Tahina Roland Frédéric, president and co-founder of the Taniala Regenerative Camp, and 2023 Dryland Restoration Steward.

Photo essay: The evolution of the Taniala Regenerative Camp, the first of its kind in Madagascar

Dryland regeneration in Madagascar, a photo story.

As a young agronomist and forester, I have a genuine passion for fieldwork and direct interaction with local communities. My greatest joy lies in my ability to provide tangible solutions that improve these communities’ living conditions while contributing to preserving their environment.

Starting in 2020, former colleagues, friends from the local community and I conceived a project to have a positive impact on the landscape. This initiative led to the creation of our association in 2022: the Taniala Regenerative Camp, which I have the honor of chairing.

Sharing practical knowledge with the means at hand.
Using new technologies to motivate and persuade the community.

We firmly believe that proximity to degraded landscapes and direct engagement with local communities are critical to the success of any restoration project. Our approach therefore revolves around establishing regenerative camps as close as possible to these communities and lands that need restoration.

Our dream of implementing a local initiative with lasting impact is becoming a reality, thanks to the support of the Global Landscapes Forum and the Lush Spring Prize. This has allowed us to open our first regenerative camp in Lambokely, a village in the Menabe region of west-central Madagascar.

Training a multi-generational team through practice.
Demonstrating a regenerative farming model by example.
Applying the knowledge acquired on the demo plot.

Our camp at Lambokely now spans 3.5 hectares of formerly degraded land. We have been developing the area since 2022. Today, our camp hosts a demonstration plot dedicated to regenerative agroforestry. Nine local families learn and practice vegetable farming while looking after the trees in our agroforestry system.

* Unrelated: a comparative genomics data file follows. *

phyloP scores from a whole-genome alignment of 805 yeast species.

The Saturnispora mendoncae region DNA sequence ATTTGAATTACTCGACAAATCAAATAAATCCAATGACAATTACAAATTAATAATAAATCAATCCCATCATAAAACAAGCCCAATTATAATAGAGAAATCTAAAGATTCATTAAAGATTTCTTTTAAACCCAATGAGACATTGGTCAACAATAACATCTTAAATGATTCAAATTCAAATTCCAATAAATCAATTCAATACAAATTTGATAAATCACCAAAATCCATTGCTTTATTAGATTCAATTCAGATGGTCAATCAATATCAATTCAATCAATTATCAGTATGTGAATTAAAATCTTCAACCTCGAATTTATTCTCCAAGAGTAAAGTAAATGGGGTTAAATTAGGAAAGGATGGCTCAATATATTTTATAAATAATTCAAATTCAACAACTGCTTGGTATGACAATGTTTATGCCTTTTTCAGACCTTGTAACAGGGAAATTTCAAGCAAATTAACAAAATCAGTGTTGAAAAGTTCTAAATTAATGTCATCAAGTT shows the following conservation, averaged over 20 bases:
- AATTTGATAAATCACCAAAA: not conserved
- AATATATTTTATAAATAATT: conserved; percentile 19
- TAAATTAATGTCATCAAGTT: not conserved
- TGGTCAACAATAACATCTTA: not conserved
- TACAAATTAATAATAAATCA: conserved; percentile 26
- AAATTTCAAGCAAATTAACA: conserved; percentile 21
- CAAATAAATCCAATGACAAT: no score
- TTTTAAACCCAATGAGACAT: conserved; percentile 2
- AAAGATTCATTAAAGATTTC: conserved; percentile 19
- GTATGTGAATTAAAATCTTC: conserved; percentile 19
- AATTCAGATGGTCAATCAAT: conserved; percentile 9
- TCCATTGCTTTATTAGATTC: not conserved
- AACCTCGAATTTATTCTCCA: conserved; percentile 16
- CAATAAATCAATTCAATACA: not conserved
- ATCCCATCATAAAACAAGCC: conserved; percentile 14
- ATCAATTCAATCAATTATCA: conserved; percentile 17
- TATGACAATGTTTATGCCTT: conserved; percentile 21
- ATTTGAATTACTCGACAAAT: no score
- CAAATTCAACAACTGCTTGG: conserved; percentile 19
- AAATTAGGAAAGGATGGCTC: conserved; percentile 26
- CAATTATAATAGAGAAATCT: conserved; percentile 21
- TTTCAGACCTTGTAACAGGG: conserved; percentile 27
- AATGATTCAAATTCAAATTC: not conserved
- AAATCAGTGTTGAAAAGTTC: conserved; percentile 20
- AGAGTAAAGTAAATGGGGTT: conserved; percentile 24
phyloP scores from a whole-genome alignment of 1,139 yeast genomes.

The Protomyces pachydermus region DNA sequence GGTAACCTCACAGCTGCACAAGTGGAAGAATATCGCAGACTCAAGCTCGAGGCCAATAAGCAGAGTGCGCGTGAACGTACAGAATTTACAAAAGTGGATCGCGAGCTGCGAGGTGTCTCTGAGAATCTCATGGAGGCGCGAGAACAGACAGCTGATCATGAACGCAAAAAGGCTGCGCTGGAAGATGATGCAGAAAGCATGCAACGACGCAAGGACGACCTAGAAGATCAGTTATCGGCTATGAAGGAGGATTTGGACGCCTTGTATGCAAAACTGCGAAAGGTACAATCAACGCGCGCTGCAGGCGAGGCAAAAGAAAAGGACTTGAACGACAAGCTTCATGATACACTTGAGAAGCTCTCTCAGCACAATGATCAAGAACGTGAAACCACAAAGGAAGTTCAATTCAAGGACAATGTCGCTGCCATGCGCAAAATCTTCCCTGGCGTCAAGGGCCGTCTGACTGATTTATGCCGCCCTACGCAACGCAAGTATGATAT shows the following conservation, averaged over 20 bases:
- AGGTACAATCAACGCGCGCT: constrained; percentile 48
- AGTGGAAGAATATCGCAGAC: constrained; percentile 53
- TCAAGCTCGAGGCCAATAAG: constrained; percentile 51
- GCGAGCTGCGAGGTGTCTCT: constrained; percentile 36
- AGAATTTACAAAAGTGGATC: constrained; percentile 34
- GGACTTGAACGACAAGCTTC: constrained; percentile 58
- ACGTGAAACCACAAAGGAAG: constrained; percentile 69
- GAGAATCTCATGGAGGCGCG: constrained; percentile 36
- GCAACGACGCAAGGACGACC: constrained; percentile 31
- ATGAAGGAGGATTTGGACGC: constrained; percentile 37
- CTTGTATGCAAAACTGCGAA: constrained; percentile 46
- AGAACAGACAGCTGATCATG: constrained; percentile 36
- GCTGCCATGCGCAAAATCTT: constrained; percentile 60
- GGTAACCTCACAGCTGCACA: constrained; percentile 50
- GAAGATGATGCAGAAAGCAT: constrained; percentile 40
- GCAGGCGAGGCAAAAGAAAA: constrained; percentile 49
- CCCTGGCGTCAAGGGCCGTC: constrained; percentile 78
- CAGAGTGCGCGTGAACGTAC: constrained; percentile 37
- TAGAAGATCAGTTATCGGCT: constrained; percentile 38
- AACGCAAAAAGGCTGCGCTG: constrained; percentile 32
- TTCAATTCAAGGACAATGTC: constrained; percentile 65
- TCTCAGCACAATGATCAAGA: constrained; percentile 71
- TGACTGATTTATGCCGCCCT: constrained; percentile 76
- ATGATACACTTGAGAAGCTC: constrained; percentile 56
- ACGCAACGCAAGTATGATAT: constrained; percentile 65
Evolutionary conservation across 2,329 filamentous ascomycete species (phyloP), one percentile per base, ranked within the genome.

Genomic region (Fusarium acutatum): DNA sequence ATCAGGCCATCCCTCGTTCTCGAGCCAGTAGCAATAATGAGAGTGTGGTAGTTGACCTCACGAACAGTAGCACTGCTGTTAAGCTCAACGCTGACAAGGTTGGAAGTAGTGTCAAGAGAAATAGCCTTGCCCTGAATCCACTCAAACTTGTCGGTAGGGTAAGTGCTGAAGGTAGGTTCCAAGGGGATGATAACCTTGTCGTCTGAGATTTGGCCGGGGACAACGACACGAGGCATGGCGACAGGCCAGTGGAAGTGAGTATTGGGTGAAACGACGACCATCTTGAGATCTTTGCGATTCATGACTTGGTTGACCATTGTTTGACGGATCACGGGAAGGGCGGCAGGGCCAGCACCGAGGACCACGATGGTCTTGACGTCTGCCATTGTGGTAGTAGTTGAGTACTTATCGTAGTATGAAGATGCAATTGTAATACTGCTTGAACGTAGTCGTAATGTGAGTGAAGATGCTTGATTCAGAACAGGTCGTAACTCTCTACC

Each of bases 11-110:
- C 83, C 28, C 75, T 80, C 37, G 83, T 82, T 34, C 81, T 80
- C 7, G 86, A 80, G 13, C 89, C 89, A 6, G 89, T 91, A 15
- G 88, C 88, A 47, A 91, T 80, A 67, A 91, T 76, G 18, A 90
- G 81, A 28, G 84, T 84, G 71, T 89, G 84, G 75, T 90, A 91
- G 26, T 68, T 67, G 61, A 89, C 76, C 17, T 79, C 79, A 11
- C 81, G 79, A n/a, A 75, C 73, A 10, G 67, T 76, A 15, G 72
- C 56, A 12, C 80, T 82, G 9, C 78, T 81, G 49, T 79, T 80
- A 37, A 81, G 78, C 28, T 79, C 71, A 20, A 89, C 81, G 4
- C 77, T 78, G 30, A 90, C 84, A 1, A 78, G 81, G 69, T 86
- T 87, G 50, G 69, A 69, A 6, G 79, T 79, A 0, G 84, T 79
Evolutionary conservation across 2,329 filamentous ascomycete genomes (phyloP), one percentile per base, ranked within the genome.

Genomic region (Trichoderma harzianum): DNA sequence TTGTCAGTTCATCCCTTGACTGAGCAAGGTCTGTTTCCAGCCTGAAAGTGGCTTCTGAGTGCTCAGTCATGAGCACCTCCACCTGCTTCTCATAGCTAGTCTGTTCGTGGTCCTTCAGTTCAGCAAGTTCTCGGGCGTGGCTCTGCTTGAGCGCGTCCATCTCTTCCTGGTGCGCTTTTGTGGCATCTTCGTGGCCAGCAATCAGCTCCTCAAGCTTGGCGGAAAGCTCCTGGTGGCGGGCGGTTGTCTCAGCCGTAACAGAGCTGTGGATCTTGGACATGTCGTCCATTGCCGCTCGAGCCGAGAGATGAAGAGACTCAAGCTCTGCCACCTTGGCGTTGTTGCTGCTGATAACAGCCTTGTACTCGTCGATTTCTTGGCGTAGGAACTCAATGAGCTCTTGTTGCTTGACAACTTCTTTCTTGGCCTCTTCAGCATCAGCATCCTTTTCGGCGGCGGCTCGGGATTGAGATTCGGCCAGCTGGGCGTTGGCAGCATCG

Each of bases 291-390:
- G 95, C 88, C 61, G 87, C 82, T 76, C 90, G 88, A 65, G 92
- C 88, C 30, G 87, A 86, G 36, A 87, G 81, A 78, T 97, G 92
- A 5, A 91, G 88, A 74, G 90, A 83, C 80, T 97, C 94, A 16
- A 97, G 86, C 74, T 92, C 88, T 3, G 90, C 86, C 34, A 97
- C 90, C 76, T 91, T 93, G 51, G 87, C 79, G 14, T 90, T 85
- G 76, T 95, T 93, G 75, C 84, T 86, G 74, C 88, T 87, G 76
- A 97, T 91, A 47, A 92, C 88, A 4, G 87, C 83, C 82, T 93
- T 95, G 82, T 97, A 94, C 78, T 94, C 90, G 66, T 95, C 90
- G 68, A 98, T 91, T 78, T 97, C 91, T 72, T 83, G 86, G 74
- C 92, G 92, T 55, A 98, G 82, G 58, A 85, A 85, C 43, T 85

Among our achievements over the last few months, we started building essential infrastructure, including wells to ensure a daily water supply, a hut for accommodation, and a permanent tree nursery to produce up to 10,000 tree seedlings for the 2023–2024 planting season. These tree seedlings will expand our regenerative agroforestry plots over three hectares of land.

Building essential water points for daily needs in the camp.
Facilitating access to water for the vegetable crops and the tree nursery.
Maintaining the market vegetable crops while looking after the rows of trees in the agroforestry system.
Ensuring food and nutritional security for the community.
Fostering cooperation within the community.
Preparing good potting soil to ensure the proper development of tree seedlings.
Engaging youth in pot-filling activities for the nursery.
Setting up accommodation facilities and a permanent nursery to ensure the sustainability of our actions.
Promoting species diversity in the nursery.
Ensuring the production of seedlings for high-density, diverse tree planting.

Our ambitions don’t stop there. We have countless ideas for improving our camp, and many components of our regeneration project have yet to be implemented. Our story at Lambokely is just one chapter in our journey. We aspire to create similar camps in various villages and regions of Madagascar.

The next step is to share our vision and methods with more community members and partners who share our values. The infrastructure we are building on our camp is specially designed to accommodate visitors and volunteers who share our passion.

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Supporting partners 2023

Supporting partners

The Restoration Stewards program provides funding, mentorship and training to deepen the impact of youth-led restoration projects. The year-long program is run by the Youth in Landscapes Initiative (YIL) and the Global Landscapes Forum (GLF) under the banner of Generation Restoration to support and highlight the work of eight young restoration practitioners and their teams in 2023.

During the program, the Restoration Stewards and their teams are  supported to further develop their project and serve as ambassadors at both global and local levels. Globally, the Restoration Stewards share their journeys in a series of vlogs and blogs documenting their stories of inspiration and challenges and participate in different international events to showcase their work. Locally, they are sparking a restoration movement, mobilizing local communities and creating pathways to connect, share, learn, and act for livelihoods and landscapes.